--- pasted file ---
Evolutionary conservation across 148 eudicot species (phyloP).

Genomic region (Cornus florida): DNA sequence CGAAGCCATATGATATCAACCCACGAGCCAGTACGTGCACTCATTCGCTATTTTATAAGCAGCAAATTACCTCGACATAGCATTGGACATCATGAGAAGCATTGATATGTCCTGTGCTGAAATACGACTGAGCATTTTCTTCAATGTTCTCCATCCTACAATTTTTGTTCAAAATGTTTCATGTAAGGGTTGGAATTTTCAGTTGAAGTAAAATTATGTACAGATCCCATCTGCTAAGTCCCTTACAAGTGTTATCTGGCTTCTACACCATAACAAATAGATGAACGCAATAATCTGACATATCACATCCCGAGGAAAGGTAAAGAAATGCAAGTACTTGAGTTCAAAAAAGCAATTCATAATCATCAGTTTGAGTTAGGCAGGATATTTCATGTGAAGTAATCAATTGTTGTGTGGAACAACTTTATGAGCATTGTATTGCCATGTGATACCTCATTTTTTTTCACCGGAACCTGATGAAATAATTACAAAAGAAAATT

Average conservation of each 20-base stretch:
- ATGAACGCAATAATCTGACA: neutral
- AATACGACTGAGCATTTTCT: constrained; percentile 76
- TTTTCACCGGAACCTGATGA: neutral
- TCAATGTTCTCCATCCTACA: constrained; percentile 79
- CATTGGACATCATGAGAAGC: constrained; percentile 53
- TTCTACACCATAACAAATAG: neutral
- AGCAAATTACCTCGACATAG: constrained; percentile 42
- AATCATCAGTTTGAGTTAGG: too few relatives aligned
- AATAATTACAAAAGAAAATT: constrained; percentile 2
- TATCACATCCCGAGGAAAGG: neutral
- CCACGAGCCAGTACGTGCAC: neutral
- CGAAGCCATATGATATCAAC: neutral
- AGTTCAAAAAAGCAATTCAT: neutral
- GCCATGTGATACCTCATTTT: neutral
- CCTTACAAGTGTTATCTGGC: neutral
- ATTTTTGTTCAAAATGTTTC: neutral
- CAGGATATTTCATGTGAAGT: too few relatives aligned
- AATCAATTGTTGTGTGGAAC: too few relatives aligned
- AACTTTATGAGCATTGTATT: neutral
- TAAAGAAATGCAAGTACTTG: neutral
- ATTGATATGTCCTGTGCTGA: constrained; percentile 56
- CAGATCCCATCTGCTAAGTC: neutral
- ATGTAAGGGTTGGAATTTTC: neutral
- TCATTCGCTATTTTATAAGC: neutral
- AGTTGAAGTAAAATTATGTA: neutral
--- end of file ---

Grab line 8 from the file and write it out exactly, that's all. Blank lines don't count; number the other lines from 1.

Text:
- CATTGGACATCATGAGAAGC: constrained; percentile 53